Christopher's classic post-apocalyptic novel follows the struggles of architect John Custance and his family as they make their way across an England that is rapidly descending into anarchy, hoping to reach the safety of John's brother's farm in an isolated Westmorland valley. Along the way, they find they must sacrifice many of their morals in order to stay alive.
Here is an unusual and absorbing piece of science-fiction about the relentless transformation of civilisation when the balance of nature is upset.
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Customer ReviewsMost Helpful
By Linda B on 28-03-2011
Excellent, frightening story
This story is terrifying, and it is sad that one can imagine this would be a likely scenario given such events. It is well paced and moves along nicely. If you like end of the world science fiction, you will probably like this.
One warning however, there is an introduction in which someone tries to place the novel in its literary istorical context and comment on various aspects of it. Though interesting, the reviewer gives away major portions of the plot and dialogue and it really hurts the story. I advise you skip that as it contains significant story spoilers, and listen to it afterward, if you are curious.
3 of 5 people found this review helpful
By Richard Ferrie on 30-06-2018
This book has haunted me since I read it as a young teen many decades ago. It came into my hands as an item from the Science Fiction Book Club subscription series. Sheltered, innocent for my age, I knew that I didn't understand certain aspects of the book. Perhaps some of my appreciation now comes from filling in those blanks. But I expected something else, something raggeder, less concise and unflinching. I recognize here the obvious origins of McCarthy"s THE ROAD as well as several recent post-apocalypse films. This is anything but a young adult book. It is a small masterpiece.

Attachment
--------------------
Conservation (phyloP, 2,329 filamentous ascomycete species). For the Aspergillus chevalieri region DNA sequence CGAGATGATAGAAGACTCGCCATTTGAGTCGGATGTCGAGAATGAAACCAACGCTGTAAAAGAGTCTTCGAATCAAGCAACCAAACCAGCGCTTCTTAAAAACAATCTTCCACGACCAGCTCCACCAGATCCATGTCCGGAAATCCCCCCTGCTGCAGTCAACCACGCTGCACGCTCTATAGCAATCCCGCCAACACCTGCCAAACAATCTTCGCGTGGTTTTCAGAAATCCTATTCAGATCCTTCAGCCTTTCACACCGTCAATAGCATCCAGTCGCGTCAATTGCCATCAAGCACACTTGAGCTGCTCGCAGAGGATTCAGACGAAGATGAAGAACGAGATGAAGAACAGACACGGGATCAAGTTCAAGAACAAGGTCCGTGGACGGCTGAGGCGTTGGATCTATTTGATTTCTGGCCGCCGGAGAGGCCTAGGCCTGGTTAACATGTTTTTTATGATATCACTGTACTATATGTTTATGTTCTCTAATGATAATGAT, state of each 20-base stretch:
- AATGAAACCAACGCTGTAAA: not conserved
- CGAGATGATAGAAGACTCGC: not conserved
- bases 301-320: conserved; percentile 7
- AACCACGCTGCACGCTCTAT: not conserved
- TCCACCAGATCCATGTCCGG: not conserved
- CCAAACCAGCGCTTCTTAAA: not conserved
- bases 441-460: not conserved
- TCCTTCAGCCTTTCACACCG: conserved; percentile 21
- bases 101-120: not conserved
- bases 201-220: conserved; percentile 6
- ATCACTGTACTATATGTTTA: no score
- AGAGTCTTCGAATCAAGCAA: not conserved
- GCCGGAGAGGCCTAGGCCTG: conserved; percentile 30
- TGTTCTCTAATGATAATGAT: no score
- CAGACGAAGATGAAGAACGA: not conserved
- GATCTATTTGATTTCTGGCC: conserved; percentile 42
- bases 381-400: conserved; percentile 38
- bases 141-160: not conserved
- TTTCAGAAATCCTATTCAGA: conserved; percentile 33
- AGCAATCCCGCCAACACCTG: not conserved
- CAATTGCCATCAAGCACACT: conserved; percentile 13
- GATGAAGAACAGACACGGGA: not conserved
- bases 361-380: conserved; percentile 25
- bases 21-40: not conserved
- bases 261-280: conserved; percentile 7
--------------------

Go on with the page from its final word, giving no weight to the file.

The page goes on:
Customer ReviewsMost Helpful
By Charles on 18-08-2011
The end of the world as seen from the 1950's
I fondly remembered reading John Christopher's Tripod Trilogy as a child so when I came across this I leapt at the chance to listen to one of his books for adults. I was not disappointed.
The publisher's summary offers a useful guide to the plot and the comparisons with Day of the Triffids are obvious. What was more striking (as the book progressed) were the echoes of Lord of the Flies (published two years earlier); the difference being that Golding chose to examine the impact upon children of their removal from civilization whereas Christopher describes the possible impact upon adults of a breakdown in civil society.
The result is fascinating and sometimes illuminating even if it ultimately remains a book of its time and William Gaminara does an inspired job of animating the relatively large cast of characters.
If you do choose to download then one last piece of advice. The recording includes an introduction by Robert Macfarlane. This is interesting but includes a number of significant spoilers. I therefore rather think that it would have been better included as an afterword. The novel proper begins with a "prodrome" at 19mins 40 secs and I would therefore recommend that you speed forward to that and listen to the introduction at the end.
32 of 32 people found this review helpful
By Laura on 05-01-2015
One of my favourite books of all time
This is an incredible book and it is really well read. I would really recommend reading or listening to this one- probably one of my all time favourites.
3 of 3 people found this review helpful